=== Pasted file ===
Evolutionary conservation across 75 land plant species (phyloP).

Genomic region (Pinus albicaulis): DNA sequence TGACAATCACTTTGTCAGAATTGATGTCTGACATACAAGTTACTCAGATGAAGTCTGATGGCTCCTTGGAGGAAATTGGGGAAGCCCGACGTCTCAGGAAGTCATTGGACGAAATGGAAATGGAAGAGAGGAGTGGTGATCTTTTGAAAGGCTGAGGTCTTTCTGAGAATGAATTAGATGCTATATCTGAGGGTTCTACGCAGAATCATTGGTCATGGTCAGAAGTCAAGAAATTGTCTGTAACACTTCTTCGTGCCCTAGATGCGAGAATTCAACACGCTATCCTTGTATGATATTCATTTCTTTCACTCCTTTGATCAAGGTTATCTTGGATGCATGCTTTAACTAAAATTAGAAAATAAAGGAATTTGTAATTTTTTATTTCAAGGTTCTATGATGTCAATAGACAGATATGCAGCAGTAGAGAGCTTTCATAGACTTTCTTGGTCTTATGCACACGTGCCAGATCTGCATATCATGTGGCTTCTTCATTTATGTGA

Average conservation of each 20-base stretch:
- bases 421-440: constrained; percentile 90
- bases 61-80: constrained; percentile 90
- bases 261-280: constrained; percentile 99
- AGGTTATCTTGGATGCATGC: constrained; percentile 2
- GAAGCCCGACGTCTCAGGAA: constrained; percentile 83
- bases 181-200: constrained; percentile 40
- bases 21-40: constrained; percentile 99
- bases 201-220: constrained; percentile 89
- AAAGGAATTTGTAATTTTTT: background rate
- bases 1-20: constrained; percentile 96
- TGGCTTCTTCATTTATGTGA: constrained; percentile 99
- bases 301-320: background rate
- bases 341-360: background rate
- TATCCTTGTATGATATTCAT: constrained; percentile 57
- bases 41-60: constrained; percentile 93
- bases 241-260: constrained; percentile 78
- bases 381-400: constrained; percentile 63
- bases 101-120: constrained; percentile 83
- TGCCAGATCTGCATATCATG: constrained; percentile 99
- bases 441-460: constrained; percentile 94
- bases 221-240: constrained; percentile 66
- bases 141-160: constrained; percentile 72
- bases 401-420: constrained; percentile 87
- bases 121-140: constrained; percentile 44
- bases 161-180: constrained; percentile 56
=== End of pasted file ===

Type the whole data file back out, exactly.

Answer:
Evolutionary conservation across 75 land plant species (phyloP).

Genomic region (Pinus albicaulis): DNA sequence TGACAATCACTTTGTCAGAATTGATGTCTGACATACAAGTTACTCAGATGAAGTCTGATGGCTCCTTGGAGGAAATTGGGGAAGCCCGACGTCTCAGGAAGTCATTGGACGAAATGGAAATGGAAGAGAGGAGTGGTGATCTTTTGAAAGGCTGAGGTCTTTCTGAGAATGAATTAGATGCTATATCTGAGGGTTCTACGCAGAATCATTGGTCATGGTCAGAAGTCAAGAAATTGTCTGTAACACTTCTTCGTGCCCTAGATGCGAGAATTCAACACGCTATCCTTGTATGATATTCATTTCTTTCACTCCTTTGATCAAGGTTATCTTGGATGCATGCTTTAACTAAAATTAGAAAATAAAGGAATTTGTAATTTTTTATTTCAAGGTTCTATGATGTCAATAGACAGATATGCAGCAGTAGAGAGCTTTCATAGACTTTCTTGGTCTTATGCACACGTGCCAGATCTGCATATCATGTGGCTTCTTCATTTATGTGA

Average conservation of each 20-base stretch:
- bases 421-440: constrained; percentile 90
- bases 61-80: constrained; percentile 90
- bases 261-280: constrained; percentile 99
- AGGTTATCTTGGATGCATGC: constrained; percentile 2
- GAAGCCCGACGTCTCAGGAA: constrained; percentile 83
- bases 181-200: constrained; percentile 40
- bases 21-40: constrained; percentile 99
- bases 201-220: constrained; percentile 89
- AAAGGAATTTGTAATTTTTT: background rate
- bases 1-20: constrained; percentile 96
- TGGCTTCTTCATTTATGTGA: constrained; percentile 99
- bases 301-320: background rate
- bases 341-360: background rate
- TATCCTTGTATGATATTCAT: constrained; percentile 57
- bases 41-60: constrained; percentile 93
- bases 241-260: constrained; percentile 78
- bases 381-400: constrained; percentile 63
- bases 101-120: constrained; percentile 83
- TGCCAGATCTGCATATCATG: constrained; percentile 99
- bases 441-460: constrained; percentile 94
- bases 221-240: constrained; percentile 66
- bases 141-160: constrained; percentile 72
- bases 401-420: constrained; percentile 87
- bases 121-140: constrained; percentile 44
- bases 161-180: constrained; percentile 56